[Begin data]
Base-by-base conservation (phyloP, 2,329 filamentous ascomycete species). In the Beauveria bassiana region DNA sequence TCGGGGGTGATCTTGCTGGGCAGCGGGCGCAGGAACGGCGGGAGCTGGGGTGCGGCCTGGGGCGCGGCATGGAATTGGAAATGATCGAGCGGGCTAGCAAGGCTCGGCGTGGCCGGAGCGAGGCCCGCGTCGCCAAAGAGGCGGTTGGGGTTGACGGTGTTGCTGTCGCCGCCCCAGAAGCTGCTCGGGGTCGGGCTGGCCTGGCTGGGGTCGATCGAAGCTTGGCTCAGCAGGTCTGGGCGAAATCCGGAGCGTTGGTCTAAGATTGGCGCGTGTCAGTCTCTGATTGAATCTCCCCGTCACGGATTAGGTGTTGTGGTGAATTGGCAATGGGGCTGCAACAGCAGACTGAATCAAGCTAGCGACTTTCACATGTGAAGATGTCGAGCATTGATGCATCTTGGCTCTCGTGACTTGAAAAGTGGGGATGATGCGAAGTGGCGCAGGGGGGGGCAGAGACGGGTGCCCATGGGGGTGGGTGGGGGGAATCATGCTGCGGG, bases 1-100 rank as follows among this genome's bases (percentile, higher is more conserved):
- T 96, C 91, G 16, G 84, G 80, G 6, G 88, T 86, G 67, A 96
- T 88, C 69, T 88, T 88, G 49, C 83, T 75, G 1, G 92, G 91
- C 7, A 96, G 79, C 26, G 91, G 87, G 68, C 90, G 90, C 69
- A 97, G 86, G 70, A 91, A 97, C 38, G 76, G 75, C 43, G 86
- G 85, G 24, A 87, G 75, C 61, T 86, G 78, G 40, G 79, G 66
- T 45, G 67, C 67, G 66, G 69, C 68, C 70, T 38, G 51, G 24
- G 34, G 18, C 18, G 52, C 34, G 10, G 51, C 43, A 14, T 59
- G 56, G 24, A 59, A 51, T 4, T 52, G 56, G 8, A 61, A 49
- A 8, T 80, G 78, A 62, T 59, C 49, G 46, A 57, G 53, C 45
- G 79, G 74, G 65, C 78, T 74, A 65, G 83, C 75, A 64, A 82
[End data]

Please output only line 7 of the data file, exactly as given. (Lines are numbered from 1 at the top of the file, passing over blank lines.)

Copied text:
- T 45, G 67, C 67, G 66, G 69, C 68, C 70, T 38, G 51, G 24